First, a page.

On October 11th, NBC changed an episode of Friends to remove Chandler’s joke about a bomb on an airplane. In the months to come, “The Sopranos”, “Sex and the City” and “Law & Order: SUV” deleted recordings of the Twin Towers from their opening credits, while Sam Raimi’s “Spider-Man” removed a scene in which Spidey hurled the twin towers over .

On October 20th, Madison Square Garden hosted “The Concert for New York City” with David Bowie, Billy Crystal, Bon Jovi, Jay-Z, Goo Goo Dolls, Billy Joel, Destiny’s Child, Eric Clapton, Buddy Guy, Adam Sandler, Backstreet Boys, Melissa Etheridge, The Who, Mick Jagger, James Taylor, John Mellencamp, Janet Jackson, Elton John and Paul McCartney.

Brooks & Dunn’s hit single “Only in America” ​​topped the country charts on October 27th and received a new wave of patriotic support after its release on June 18, 2001.

From October 27 to November 4, the New York Yankees competed against the Arizona Diamondbacks in the World Series. President George W. Bush threw the first game of Game 3 at Yankee Stadium (one blow) while patriotic anthems were played over stadium speakers and Derek Jeter provided picture-book moments for New York. In the end, Arizona won Game 7.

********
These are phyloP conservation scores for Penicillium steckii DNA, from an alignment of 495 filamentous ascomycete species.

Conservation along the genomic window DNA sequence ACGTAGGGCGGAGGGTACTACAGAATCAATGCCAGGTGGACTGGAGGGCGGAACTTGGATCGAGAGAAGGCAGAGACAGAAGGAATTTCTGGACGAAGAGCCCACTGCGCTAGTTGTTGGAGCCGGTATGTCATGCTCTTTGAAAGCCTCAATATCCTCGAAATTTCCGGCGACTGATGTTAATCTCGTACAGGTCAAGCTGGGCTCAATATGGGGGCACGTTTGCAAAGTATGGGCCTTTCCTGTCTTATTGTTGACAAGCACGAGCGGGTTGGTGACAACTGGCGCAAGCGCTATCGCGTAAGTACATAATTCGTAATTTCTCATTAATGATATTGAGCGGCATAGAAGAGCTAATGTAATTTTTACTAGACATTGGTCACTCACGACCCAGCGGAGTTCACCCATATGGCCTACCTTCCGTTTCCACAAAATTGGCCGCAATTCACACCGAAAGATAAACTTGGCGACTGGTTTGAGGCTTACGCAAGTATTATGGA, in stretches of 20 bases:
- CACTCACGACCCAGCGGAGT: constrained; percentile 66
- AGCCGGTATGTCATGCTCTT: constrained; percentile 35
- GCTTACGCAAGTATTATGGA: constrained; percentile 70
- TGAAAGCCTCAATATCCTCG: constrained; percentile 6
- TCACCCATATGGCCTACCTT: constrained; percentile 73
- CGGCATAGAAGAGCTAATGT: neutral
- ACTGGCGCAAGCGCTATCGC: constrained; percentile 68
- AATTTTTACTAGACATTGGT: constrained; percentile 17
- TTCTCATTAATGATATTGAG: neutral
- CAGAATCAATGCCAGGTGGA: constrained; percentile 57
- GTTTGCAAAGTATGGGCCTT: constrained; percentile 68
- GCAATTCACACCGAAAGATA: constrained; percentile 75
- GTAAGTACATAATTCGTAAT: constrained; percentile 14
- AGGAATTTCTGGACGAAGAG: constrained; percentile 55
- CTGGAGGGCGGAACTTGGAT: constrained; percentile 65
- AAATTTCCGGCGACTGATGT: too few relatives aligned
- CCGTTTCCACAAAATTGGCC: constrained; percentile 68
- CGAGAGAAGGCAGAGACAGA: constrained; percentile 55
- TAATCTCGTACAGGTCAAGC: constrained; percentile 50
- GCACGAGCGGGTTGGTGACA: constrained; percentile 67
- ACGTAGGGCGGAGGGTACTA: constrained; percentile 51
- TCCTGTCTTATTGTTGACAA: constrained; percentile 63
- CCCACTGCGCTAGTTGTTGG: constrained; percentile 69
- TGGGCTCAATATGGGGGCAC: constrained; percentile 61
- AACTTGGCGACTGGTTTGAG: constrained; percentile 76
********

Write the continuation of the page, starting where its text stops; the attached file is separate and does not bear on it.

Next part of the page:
On November 1st, ABC broadcast the benefit concert “United We Stand: What More Can I Give” with Michael Jackson, Backstreet Boys, Huey Lewis, James Brown, Usher, Carole King, Al Green, Pink and Bette Midler in the RFK Stadium. CeCe Peniston, Aerosmith, America, P. Diddy, NSYNC, Janet Jackson, Destiny’s Child, Rod Stewart, Mariah Carey and Train.

On November 7th, Alan Jackson performed his tearful 9/11 tribute “Where Were You (When the World Stopped Turning)” at the CMA Awards in Nashville: “Against that blue sky? Did you scream in anger, fear for your neighbor, or did you just sit down and cry? “

On February 3, 2002, the New England Patriots won their first Super Bowl and formed an NFL dynasty under Tom Brady. During the Halftime Show, U2 performed “Where the Streets Have No Name” when the names of the 9/11 victims appeared on a giant banner that seemed to crumble as Bono howled and revealed an American flag in his leather jacket.